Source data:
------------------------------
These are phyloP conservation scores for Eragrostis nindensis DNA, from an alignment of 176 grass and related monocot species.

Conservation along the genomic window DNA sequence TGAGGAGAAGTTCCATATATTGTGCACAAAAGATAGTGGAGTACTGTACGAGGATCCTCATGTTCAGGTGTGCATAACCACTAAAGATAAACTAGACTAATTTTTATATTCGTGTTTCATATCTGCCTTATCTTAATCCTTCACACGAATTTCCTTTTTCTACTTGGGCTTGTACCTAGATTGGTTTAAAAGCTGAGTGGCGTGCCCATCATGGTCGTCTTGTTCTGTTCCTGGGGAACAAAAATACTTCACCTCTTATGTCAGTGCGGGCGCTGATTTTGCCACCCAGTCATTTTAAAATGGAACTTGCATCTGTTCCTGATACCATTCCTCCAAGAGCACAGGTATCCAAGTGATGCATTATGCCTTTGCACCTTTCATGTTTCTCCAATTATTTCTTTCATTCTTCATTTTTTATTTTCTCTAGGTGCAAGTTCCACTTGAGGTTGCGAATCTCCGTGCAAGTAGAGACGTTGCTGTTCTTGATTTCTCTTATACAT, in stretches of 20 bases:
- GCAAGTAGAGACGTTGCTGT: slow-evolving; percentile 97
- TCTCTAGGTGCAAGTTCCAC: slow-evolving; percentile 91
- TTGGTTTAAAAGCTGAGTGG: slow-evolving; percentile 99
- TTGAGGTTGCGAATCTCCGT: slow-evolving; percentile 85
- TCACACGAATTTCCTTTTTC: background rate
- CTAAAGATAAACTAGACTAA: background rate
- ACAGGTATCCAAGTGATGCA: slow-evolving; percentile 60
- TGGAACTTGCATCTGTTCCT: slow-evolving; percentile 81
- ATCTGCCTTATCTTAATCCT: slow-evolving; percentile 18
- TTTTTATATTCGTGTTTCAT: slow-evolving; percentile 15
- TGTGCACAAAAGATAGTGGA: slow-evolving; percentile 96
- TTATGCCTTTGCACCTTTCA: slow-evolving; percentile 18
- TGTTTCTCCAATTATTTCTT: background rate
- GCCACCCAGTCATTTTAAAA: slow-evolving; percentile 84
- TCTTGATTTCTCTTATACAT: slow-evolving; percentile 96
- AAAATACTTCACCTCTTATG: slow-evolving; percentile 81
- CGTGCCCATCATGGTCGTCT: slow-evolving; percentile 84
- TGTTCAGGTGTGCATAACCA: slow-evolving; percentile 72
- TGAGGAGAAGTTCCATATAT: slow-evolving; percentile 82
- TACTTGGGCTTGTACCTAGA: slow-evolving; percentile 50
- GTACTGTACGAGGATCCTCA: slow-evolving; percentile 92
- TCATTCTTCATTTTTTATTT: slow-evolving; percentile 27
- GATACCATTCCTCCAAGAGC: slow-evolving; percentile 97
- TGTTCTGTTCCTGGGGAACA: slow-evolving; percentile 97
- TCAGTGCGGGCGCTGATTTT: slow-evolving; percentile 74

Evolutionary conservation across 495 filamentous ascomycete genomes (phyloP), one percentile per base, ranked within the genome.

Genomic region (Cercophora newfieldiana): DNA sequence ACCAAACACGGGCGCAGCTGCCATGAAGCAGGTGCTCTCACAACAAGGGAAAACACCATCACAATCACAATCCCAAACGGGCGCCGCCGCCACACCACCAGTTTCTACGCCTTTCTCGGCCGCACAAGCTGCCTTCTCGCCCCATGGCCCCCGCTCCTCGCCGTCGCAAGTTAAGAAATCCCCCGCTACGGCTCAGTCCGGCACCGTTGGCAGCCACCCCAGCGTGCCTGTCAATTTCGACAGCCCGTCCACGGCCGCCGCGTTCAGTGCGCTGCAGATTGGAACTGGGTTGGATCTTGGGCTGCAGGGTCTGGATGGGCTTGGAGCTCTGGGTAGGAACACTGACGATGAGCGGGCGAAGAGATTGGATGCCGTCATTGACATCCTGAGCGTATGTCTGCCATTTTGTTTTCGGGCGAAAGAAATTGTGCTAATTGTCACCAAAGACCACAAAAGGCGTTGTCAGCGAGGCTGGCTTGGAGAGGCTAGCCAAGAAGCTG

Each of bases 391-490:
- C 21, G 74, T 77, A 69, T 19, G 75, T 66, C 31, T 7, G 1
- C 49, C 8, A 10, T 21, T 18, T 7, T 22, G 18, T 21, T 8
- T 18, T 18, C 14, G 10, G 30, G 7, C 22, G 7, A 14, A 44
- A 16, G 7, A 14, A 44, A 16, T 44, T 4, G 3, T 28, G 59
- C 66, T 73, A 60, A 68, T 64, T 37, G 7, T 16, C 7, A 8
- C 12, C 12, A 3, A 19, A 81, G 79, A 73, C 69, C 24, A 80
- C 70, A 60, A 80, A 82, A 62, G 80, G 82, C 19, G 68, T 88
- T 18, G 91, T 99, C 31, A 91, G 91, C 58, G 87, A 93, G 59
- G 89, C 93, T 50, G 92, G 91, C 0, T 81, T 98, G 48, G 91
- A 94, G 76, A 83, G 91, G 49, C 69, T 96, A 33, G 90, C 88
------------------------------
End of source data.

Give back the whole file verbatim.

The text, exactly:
These are phyloP conservation scores for Eragrostis nindensis DNA, from an alignment of 176 grass and related monocot species.

Conservation along the genomic window DNA sequence TGAGGAGAAGTTCCATATATTGTGCACAAAAGATAGTGGAGTACTGTACGAGGATCCTCATGTTCAGGTGTGCATAACCACTAAAGATAAACTAGACTAATTTTTATATTCGTGTTTCATATCTGCCTTATCTTAATCCTTCACACGAATTTCCTTTTTCTACTTGGGCTTGTACCTAGATTGGTTTAAAAGCTGAGTGGCGTGCCCATCATGGTCGTCTTGTTCTGTTCCTGGGGAACAAAAATACTTCACCTCTTATGTCAGTGCGGGCGCTGATTTTGCCACCCAGTCATTTTAAAATGGAACTTGCATCTGTTCCTGATACCATTCCTCCAAGAGCACAGGTATCCAAGTGATGCATTATGCCTTTGCACCTTTCATGTTTCTCCAATTATTTCTTTCATTCTTCATTTTTTATTTTCTCTAGGTGCAAGTTCCACTTGAGGTTGCGAATCTCCGTGCAAGTAGAGACGTTGCTGTTCTTGATTTCTCTTATACAT, in stretches of 20 bases:
- GCAAGTAGAGACGTTGCTGT: slow-evolving; percentile 97
- TCTCTAGGTGCAAGTTCCAC: slow-evolving; percentile 91
- TTGGTTTAAAAGCTGAGTGG: slow-evolving; percentile 99
- TTGAGGTTGCGAATCTCCGT: slow-evolving; percentile 85
- TCACACGAATTTCCTTTTTC: background rate
- CTAAAGATAAACTAGACTAA: background rate
- ACAGGTATCCAAGTGATGCA: slow-evolving; percentile 60
- TGGAACTTGCATCTGTTCCT: slow-evolving; percentile 81
- ATCTGCCTTATCTTAATCCT: slow-evolving; percentile 18
- TTTTTATATTCGTGTTTCAT: slow-evolving; percentile 15
- TGTGCACAAAAGATAGTGGA: slow-evolving; percentile 96
- TTATGCCTTTGCACCTTTCA: slow-evolving; percentile 18
- TGTTTCTCCAATTATTTCTT: background rate
- GCCACCCAGTCATTTTAAAA: slow-evolving; percentile 84
- TCTTGATTTCTCTTATACAT: slow-evolving; percentile 96
- AAAATACTTCACCTCTTATG: slow-evolving; percentile 81
- CGTGCCCATCATGGTCGTCT: slow-evolving; percentile 84
- TGTTCAGGTGTGCATAACCA: slow-evolving; percentile 72
- TGAGGAGAAGTTCCATATAT: slow-evolving; percentile 82
- TACTTGGGCTTGTACCTAGA: slow-evolving; percentile 50
- GTACTGTACGAGGATCCTCA: slow-evolving; percentile 92
- TCATTCTTCATTTTTTATTT: slow-evolving; percentile 27
- GATACCATTCCTCCAAGAGC: slow-evolving; percentile 97
- TGTTCTGTTCCTGGGGAACA: slow-evolving; percentile 97
- TCAGTGCGGGCGCTGATTTT: slow-evolving; percentile 74

Evolutionary conservation across 495 filamentous ascomycete genomes (phyloP), one percentile per base, ranked within the genome.

Genomic region (Cercophora newfieldiana): DNA sequence ACCAAACACGGGCGCAGCTGCCATGAAGCAGGTGCTCTCACAACAAGGGAAAACACCATCACAATCACAATCCCAAACGGGCGCCGCCGCCACACCACCAGTTTCTACGCCTTTCTCGGCCGCACAAGCTGCCTTCTCGCCCCATGGCCCCCGCTCCTCGCCGTCGCAAGTTAAGAAATCCCCCGCTACGGCTCAGTCCGGCACCGTTGGCAGCCACCCCAGCGTGCCTGTCAATTTCGACAGCCCGTCCACGGCCGCCGCGTTCAGTGCGCTGCAGATTGGAACTGGGTTGGATCTTGGGCTGCAGGGTCTGGATGGGCTTGGAGCTCTGGGTAGGAACACTGACGATGAGCGGGCGAAGAGATTGGATGCCGTCATTGACATCCTGAGCGTATGTCTGCCATTTTGTTTTCGGGCGAAAGAAATTGTGCTAATTGTCACCAAAGACCACAAAAGGCGTTGTCAGCGAGGCTGGCTTGGAGAGGCTAGCCAAGAAGCTG

Each of bases 391-490:
- C 21, G 74, T 77, A 69, T 19, G 75, T 66, C 31, T 7, G 1
- C 49, C 8, A 10, T 21, T 18, T 7, T 22, G 18, T 21, T 8
- T 18, T 18, C 14, G 10, G 30, G 7, C 22, G 7, A 14, A 44
- A 16, G 7, A 14, A 44, A 16, T 44, T 4, G 3, T 28, G 59
- C 66, T 73, A 60, A 68, T 64, T 37, G 7, T 16, C 7, A 8
- C 12, C 12, A 3, A 19, A 81, G 79, A 73, C 69, C 24, A 80
- C 70, A 60, A 80, A 82, A 62, G 80, G 82, C 19, G 68, T 88
- T 18, G 91, T 99, C 31, A 91, G 91, C 58, G 87, A 93, G 59
- G 89, C 93, T 50, G 92, G 91, C 0, T 81, T 98, G 48, G 91
- A 94, G 76, A 83, G 91, G 49, C 69, T 96, A 33, G 90, C 88